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What To Expect from UCF’s Offense Under Gus Malzahn, Part II: The Passing Game

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Breaking down how UCF’s offensive looks will change under their new head coach

Cincinnati v Central Florida
Dillon Gabriel
Photo by Alex Menendez/Getty Images

In Part II of our breakdown of Gus Malzahn’s offense, we examine the passing game. If you’d like to see Part I on the running game, please click here.

Let’s pick up with how Gus attacks defenses through the air:


The Passing Game

If you’ve read anything I’ve ever written or follow me on Twitter, you’re probably shocked I was able to write 1000+ words on the run game and also put it before the passing game!

Well, the reasoning is Gus Malzahn has shown with his splits that he’s not a 100% run-first guy in terms of play calling, and that it’s all based on personnel. But most importantly, so much of his pass game is based on selling the run.

My favorite coach to watch is probably the old Tulane offensive coordinator Will Hall, who just left for Southern Miss to be their head coach. In an interview with a Mississippi radio station, Hall had a great quote that stuck out to me:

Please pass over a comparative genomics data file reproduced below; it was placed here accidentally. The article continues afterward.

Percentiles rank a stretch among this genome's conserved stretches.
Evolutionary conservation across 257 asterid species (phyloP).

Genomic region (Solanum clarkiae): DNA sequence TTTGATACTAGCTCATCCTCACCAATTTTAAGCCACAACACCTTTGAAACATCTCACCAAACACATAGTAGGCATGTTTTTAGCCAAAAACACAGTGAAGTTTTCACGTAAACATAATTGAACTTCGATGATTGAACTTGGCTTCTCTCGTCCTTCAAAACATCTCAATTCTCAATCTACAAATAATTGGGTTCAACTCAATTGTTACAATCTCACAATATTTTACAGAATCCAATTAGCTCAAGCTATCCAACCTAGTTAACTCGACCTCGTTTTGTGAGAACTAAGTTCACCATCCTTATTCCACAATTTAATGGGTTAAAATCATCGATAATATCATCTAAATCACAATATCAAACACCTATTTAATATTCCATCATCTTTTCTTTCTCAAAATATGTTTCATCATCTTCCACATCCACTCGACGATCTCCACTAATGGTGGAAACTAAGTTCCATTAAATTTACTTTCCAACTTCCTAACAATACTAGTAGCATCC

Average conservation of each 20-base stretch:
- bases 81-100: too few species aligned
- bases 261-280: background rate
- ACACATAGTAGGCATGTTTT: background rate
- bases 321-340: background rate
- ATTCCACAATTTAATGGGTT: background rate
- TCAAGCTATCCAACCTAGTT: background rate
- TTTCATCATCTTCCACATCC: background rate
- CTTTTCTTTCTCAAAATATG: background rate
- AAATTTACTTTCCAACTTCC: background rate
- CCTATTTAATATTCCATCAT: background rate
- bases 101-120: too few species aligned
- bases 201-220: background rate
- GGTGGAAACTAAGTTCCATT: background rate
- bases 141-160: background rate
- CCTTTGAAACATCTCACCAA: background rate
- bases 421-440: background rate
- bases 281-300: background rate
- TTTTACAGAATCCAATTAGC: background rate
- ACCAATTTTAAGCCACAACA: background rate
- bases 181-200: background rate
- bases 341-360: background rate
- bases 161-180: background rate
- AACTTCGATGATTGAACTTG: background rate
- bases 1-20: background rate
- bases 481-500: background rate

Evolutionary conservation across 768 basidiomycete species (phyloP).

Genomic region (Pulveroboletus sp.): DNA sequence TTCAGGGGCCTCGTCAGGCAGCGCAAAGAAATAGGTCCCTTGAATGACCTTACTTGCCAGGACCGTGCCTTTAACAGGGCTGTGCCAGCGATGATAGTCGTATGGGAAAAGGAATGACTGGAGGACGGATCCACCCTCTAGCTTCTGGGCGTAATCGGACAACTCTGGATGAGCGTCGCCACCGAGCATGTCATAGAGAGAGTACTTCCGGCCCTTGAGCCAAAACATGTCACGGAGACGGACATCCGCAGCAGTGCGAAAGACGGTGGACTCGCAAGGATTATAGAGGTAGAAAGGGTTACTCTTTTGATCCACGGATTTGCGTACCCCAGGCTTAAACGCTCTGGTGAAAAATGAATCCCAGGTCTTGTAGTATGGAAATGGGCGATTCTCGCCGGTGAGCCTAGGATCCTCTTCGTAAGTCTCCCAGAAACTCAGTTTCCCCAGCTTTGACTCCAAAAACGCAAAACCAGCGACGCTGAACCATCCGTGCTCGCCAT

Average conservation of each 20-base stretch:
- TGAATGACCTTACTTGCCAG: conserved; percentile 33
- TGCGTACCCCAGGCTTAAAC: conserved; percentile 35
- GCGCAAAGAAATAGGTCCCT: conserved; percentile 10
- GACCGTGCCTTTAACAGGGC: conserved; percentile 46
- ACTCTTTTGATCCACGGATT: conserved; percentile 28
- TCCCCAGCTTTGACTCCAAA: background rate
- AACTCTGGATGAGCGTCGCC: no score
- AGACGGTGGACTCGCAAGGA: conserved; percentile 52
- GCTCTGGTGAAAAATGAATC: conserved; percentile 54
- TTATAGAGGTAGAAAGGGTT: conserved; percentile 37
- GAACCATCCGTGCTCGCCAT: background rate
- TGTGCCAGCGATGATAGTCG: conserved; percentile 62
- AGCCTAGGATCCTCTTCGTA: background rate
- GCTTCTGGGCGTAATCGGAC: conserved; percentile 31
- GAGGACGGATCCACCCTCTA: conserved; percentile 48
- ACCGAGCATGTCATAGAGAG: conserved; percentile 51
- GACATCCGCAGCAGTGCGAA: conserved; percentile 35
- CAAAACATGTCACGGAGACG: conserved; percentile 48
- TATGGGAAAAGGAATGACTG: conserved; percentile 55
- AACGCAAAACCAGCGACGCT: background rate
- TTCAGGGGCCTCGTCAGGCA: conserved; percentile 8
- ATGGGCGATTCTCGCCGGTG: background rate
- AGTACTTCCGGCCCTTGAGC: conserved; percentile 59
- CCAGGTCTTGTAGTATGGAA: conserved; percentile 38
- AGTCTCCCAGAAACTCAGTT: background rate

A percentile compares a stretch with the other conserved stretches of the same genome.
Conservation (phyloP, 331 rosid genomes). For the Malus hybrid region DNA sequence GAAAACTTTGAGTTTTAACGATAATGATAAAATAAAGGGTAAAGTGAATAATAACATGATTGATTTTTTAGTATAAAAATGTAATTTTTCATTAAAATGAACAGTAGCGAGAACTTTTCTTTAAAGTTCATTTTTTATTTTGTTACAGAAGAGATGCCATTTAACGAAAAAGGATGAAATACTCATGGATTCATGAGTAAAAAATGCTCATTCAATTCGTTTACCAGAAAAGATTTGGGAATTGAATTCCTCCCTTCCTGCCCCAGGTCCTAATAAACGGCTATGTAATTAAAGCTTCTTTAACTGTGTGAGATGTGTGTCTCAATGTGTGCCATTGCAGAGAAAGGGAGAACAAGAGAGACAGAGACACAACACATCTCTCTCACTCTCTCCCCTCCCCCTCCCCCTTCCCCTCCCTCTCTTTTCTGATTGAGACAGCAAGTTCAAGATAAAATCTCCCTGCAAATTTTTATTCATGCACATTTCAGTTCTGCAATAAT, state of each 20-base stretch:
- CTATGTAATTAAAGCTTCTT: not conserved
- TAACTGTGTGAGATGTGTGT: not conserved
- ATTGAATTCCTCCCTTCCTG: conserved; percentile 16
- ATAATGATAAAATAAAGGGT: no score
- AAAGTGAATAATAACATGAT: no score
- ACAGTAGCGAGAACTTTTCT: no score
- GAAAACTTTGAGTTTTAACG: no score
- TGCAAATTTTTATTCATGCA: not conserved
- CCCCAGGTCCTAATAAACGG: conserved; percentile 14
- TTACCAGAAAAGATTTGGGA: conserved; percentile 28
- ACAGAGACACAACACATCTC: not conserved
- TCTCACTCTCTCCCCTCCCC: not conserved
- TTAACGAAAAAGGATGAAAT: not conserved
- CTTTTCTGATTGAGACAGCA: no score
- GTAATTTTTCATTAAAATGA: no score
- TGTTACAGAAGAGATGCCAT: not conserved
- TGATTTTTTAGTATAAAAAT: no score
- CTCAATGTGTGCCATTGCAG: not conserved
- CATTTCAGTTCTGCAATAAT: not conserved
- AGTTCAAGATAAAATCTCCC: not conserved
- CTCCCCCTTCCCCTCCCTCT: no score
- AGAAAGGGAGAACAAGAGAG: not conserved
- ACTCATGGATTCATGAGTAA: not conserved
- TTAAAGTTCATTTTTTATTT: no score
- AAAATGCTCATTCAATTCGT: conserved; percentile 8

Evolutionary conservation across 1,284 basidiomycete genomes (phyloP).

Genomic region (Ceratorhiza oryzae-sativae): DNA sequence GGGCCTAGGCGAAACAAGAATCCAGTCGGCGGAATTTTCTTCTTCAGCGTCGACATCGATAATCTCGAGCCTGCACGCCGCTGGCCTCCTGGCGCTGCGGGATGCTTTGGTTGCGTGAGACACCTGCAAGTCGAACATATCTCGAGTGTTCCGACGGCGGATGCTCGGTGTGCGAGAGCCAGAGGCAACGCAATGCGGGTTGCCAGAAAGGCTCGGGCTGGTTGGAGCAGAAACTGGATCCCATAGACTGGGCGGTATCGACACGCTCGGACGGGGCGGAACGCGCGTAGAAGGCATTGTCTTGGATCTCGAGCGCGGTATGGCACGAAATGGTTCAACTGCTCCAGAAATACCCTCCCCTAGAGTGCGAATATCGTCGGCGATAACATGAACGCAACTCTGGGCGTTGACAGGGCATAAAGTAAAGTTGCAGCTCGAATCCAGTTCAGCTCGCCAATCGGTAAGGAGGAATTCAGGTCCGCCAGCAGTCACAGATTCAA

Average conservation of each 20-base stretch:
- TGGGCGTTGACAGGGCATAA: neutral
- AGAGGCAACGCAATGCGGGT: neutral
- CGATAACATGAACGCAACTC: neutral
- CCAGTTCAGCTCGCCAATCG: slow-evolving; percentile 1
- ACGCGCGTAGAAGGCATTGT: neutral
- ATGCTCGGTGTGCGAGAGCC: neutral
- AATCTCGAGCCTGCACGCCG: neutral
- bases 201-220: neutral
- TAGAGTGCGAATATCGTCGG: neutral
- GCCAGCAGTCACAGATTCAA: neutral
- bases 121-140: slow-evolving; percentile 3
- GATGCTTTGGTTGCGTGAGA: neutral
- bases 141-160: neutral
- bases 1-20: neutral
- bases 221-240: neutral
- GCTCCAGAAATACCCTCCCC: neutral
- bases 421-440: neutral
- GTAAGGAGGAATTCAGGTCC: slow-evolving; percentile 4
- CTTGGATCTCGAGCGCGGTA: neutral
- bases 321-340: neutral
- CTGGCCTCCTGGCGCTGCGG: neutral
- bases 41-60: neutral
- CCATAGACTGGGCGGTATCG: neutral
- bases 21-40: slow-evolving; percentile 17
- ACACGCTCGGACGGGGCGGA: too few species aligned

“A lot of people think balance is throwing it and running it the exact same amount of times. I don’t think that’s right at all. I think balance is being able to do what you want to do, when you want to do it.”

When skimming through some of Gus Malzahn’s games, this stuck out to me, because he makes the run and pass look so similar most of the time, and that allows you to control what you do depending on how the defense wants to play you.

Here are Auburn’s pass EPA numbers from 2017 on:

  • 2017: 0.064 EPA/Pass (43rd)
  • 2018: 0.069 EPA/Pass (48th)
  • 2019: -0.011 EPA/Pass (80th)
  • 2020: 0.048 EPA/Pass (59th)

Again, not pretty, but not awful. And nothing that I would say is a concern. If Gus was coming to UCF with high-powered offensive numbers the last few years, the world would be upside down.

@Pff_Seth was nice enough to tweet this heat map out. This is all routes for all players, so not just passing locations. It’s fun to see just how much different the space utilization is. They are almost exactly opposite (2020 Heupel on left, 2020 Malzahn on right):